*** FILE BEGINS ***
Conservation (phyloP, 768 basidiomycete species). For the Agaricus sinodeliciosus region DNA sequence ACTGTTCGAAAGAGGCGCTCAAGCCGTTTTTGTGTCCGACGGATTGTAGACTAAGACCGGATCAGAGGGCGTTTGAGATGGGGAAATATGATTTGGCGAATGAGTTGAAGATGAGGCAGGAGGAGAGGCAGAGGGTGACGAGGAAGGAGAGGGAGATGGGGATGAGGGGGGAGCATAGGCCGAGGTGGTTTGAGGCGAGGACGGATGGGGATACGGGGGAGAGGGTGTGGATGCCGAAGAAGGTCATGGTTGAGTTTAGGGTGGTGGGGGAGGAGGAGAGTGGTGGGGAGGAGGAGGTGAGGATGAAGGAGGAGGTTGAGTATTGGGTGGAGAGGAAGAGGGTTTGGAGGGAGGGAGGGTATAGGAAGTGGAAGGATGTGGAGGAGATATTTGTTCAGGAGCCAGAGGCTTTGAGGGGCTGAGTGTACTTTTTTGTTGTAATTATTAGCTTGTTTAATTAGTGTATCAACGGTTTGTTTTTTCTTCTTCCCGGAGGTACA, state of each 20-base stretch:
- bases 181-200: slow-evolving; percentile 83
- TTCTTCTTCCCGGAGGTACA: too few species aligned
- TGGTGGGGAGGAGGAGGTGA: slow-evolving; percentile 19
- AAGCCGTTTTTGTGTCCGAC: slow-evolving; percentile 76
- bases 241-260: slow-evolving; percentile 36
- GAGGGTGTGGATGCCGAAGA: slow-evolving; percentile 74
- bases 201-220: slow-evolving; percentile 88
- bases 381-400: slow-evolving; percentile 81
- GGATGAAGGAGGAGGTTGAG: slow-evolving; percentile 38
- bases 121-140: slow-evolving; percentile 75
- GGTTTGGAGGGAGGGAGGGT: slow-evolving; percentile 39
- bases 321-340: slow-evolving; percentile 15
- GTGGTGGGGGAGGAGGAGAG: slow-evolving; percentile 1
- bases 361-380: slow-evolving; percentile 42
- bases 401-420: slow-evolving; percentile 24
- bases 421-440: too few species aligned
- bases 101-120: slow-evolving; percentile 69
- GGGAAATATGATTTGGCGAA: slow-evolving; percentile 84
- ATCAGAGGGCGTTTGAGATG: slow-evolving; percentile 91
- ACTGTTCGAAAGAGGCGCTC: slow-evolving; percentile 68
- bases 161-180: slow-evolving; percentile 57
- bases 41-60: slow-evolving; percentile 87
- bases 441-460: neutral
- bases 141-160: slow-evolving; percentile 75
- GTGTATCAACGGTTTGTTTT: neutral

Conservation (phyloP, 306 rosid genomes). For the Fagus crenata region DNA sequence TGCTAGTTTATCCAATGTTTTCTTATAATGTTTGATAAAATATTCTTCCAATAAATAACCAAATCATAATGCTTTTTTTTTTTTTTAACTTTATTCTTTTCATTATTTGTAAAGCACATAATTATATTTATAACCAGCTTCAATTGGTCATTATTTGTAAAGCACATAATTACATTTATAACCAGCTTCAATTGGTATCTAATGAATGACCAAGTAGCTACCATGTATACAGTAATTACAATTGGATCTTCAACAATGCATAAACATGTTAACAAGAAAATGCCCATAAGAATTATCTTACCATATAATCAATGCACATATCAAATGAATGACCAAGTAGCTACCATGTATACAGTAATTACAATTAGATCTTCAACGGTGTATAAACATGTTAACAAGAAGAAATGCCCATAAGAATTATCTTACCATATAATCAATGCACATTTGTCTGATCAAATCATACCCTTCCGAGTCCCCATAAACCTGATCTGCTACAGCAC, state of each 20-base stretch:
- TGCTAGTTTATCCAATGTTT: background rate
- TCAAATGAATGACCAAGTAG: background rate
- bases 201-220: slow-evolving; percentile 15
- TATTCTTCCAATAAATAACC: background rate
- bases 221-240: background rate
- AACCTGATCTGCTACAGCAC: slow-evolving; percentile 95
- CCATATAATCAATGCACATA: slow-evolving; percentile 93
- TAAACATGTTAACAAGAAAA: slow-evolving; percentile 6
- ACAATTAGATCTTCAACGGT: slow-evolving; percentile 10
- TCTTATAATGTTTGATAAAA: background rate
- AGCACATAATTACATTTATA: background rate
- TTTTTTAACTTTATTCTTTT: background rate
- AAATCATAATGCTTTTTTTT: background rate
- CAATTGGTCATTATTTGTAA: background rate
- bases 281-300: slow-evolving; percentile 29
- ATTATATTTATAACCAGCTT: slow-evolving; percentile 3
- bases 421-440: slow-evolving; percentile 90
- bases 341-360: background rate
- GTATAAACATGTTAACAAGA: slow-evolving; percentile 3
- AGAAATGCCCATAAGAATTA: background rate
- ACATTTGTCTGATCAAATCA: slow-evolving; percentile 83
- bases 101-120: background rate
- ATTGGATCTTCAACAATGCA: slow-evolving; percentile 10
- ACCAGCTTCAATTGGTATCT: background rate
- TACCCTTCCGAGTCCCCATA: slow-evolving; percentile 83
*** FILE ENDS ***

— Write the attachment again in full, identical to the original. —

Conservation (phyloP, 768 basidiomycete species). For the Agaricus sinodeliciosus region DNA sequence ACTGTTCGAAAGAGGCGCTCAAGCCGTTTTTGTGTCCGACGGATTGTAGACTAAGACCGGATCAGAGGGCGTTTGAGATGGGGAAATATGATTTGGCGAATGAGTTGAAGATGAGGCAGGAGGAGAGGCAGAGGGTGACGAGGAAGGAGAGGGAGATGGGGATGAGGGGGGAGCATAGGCCGAGGTGGTTTGAGGCGAGGACGGATGGGGATACGGGGGAGAGGGTGTGGATGCCGAAGAAGGTCATGGTTGAGTTTAGGGTGGTGGGGGAGGAGGAGAGTGGTGGGGAGGAGGAGGTGAGGATGAAGGAGGAGGTTGAGTATTGGGTGGAGAGGAAGAGGGTTTGGAGGGAGGGAGGGTATAGGAAGTGGAAGGATGTGGAGGAGATATTTGTTCAGGAGCCAGAGGCTTTGAGGGGCTGAGTGTACTTTTTTGTTGTAATTATTAGCTTGTTTAATTAGTGTATCAACGGTTTGTTTTTTCTTCTTCCCGGAGGTACA, state of each 20-base stretch:
- bases 181-200: slow-evolving; percentile 83
- TTCTTCTTCCCGGAGGTACA: too few species aligned
- TGGTGGGGAGGAGGAGGTGA: slow-evolving; percentile 19
- AAGCCGTTTTTGTGTCCGAC: slow-evolving; percentile 76
- bases 241-260: slow-evolving; percentile 36
- GAGGGTGTGGATGCCGAAGA: slow-evolving; percentile 74
- bases 201-220: slow-evolving; percentile 88
- bases 381-400: slow-evolving; percentile 81
- GGATGAAGGAGGAGGTTGAG: slow-evolving; percentile 38
- bases 121-140: slow-evolving; percentile 75
- GGTTTGGAGGGAGGGAGGGT: slow-evolving; percentile 39
- bases 321-340: slow-evolving; percentile 15
- GTGGTGGGGGAGGAGGAGAG: slow-evolving; percentile 1
- bases 361-380: slow-evolving; percentile 42
- bases 401-420: slow-evolving; percentile 24
- bases 421-440: too few species aligned
- bases 101-120: slow-evolving; percentile 69
- GGGAAATATGATTTGGCGAA: slow-evolving; percentile 84
- ATCAGAGGGCGTTTGAGATG: slow-evolving; percentile 91
- ACTGTTCGAAAGAGGCGCTC: slow-evolving; percentile 68
- bases 161-180: slow-evolving; percentile 57
- bases 41-60: slow-evolving; percentile 87
- bases 441-460: neutral
- bases 141-160: slow-evolving; percentile 75
- GTGTATCAACGGTTTGTTTT: neutral

Conservation (phyloP, 306 rosid genomes). For the Fagus crenata region DNA sequence TGCTAGTTTATCCAATGTTTTCTTATAATGTTTGATAAAATATTCTTCCAATAAATAACCAAATCATAATGCTTTTTTTTTTTTTTAACTTTATTCTTTTCATTATTTGTAAAGCACATAATTATATTTATAACCAGCTTCAATTGGTCATTATTTGTAAAGCACATAATTACATTTATAACCAGCTTCAATTGGTATCTAATGAATGACCAAGTAGCTACCATGTATACAGTAATTACAATTGGATCTTCAACAATGCATAAACATGTTAACAAGAAAATGCCCATAAGAATTATCTTACCATATAATCAATGCACATATCAAATGAATGACCAAGTAGCTACCATGTATACAGTAATTACAATTAGATCTTCAACGGTGTATAAACATGTTAACAAGAAGAAATGCCCATAAGAATTATCTTACCATATAATCAATGCACATTTGTCTGATCAAATCATACCCTTCCGAGTCCCCATAAACCTGATCTGCTACAGCAC, state of each 20-base stretch:
- TGCTAGTTTATCCAATGTTT: background rate
- TCAAATGAATGACCAAGTAG: background rate
- bases 201-220: slow-evolving; percentile 15
- TATTCTTCCAATAAATAACC: background rate
- bases 221-240: background rate
- AACCTGATCTGCTACAGCAC: slow-evolving; percentile 95
- CCATATAATCAATGCACATA: slow-evolving; percentile 93
- TAAACATGTTAACAAGAAAA: slow-evolving; percentile 6
- ACAATTAGATCTTCAACGGT: slow-evolving; percentile 10
- TCTTATAATGTTTGATAAAA: background rate
- AGCACATAATTACATTTATA: background rate
- TTTTTTAACTTTATTCTTTT: background rate
- AAATCATAATGCTTTTTTTT: background rate
- CAATTGGTCATTATTTGTAA: background rate
- bases 281-300: slow-evolving; percentile 29
- ATTATATTTATAACCAGCTT: slow-evolving; percentile 3
- bases 421-440: slow-evolving; percentile 90
- bases 341-360: background rate
- GTATAAACATGTTAACAAGA: slow-evolving; percentile 3
- AGAAATGCCCATAAGAATTA: background rate
- ACATTTGTCTGATCAAATCA: slow-evolving; percentile 83
- bases 101-120: background rate
- ATTGGATCTTCAACAATGCA: slow-evolving; percentile 10
- ACCAGCTTCAATTGGTATCT: background rate
- TACCCTTCCGAGTCCCCATA: slow-evolving; percentile 83